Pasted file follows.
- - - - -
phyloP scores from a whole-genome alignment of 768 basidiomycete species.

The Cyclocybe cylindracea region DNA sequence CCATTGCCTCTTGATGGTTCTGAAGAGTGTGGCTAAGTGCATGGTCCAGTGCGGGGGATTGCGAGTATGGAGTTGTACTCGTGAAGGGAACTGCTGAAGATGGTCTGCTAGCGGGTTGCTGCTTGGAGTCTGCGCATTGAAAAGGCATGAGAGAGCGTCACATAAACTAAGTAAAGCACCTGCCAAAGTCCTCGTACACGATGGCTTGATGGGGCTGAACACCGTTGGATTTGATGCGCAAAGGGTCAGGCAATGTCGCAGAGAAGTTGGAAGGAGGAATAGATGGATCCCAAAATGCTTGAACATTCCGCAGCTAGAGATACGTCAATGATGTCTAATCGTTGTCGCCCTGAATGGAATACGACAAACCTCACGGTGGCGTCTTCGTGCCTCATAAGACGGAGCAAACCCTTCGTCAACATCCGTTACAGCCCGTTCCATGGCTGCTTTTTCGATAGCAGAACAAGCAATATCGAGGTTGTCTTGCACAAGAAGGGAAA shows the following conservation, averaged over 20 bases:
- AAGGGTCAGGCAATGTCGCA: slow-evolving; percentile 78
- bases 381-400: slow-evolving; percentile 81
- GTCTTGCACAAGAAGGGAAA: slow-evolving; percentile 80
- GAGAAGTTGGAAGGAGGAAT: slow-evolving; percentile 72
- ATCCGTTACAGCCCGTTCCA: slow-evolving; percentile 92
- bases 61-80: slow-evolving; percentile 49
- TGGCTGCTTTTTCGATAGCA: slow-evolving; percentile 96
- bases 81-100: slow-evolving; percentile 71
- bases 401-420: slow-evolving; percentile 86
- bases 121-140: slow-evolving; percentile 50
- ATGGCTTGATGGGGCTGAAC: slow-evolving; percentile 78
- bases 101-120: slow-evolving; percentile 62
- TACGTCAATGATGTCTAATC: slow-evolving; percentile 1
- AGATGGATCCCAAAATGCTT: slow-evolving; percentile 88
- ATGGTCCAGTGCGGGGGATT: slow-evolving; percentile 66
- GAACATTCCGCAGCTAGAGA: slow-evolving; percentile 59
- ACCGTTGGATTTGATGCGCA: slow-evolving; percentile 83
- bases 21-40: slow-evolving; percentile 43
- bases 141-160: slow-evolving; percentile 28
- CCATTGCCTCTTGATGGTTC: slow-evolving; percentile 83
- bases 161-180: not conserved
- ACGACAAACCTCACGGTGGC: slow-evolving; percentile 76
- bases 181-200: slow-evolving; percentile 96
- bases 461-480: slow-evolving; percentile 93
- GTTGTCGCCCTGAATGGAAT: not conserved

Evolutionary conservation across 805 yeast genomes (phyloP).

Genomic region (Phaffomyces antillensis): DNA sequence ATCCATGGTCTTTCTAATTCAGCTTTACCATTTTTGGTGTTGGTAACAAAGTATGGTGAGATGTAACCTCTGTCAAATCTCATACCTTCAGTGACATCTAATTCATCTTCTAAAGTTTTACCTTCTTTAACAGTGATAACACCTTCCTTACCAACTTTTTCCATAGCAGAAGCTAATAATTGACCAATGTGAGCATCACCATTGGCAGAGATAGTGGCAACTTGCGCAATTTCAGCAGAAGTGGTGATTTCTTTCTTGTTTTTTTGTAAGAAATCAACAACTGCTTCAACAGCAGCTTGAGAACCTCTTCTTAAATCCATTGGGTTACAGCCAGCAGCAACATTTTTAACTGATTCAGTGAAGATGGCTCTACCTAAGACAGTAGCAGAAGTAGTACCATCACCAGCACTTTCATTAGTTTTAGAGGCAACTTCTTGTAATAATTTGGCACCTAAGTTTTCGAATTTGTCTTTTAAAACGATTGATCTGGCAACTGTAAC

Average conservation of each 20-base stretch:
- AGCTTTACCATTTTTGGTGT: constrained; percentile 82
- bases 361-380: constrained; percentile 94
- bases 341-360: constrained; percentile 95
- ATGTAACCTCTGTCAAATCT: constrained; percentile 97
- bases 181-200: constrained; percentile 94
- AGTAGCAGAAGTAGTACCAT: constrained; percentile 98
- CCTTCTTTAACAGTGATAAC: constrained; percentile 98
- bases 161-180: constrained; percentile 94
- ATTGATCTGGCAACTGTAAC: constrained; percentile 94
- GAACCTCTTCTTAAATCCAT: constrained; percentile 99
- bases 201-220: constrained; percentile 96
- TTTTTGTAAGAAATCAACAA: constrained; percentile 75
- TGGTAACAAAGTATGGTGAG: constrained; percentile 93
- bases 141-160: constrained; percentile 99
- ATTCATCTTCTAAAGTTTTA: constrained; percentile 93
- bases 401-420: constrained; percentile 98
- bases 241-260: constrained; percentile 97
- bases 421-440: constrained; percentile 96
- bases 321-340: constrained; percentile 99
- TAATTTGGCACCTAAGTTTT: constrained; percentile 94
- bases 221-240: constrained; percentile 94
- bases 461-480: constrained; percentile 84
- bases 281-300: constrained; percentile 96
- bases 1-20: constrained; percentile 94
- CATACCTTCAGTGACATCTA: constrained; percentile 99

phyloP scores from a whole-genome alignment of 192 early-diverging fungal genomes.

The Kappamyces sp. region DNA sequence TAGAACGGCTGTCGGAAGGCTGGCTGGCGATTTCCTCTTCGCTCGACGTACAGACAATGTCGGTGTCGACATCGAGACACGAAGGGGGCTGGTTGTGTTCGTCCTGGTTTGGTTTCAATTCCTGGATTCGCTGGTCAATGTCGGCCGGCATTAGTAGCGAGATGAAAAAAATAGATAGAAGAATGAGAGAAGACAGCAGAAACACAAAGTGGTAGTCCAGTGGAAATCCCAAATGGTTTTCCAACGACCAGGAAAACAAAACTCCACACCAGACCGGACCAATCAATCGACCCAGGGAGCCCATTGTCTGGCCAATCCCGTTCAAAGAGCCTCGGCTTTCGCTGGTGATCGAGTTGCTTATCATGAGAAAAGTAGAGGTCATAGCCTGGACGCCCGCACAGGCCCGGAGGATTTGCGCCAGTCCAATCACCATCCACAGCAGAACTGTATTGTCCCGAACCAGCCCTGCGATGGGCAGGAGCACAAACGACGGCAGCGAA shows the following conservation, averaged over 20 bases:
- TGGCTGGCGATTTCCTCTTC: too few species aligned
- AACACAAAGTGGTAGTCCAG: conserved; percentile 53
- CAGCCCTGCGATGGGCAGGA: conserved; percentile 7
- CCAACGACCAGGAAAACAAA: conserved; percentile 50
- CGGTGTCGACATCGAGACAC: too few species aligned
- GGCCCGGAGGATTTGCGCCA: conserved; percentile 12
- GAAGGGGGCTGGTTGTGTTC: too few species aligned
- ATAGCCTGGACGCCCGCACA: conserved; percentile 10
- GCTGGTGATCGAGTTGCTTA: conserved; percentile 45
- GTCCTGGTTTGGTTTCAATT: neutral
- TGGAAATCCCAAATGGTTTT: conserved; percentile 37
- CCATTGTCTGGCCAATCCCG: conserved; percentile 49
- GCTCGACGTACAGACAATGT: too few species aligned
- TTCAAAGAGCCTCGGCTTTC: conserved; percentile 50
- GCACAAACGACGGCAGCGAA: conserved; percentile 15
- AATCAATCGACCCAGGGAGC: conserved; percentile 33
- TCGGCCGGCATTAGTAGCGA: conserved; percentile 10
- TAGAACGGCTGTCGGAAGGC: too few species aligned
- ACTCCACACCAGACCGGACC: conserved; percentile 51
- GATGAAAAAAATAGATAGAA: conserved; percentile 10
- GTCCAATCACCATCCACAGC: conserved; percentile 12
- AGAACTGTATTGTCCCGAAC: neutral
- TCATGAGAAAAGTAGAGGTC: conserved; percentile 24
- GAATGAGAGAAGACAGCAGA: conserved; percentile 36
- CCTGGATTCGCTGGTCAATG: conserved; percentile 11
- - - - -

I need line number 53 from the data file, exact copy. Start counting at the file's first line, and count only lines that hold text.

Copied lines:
- bases 281-300: constrained; percentile 96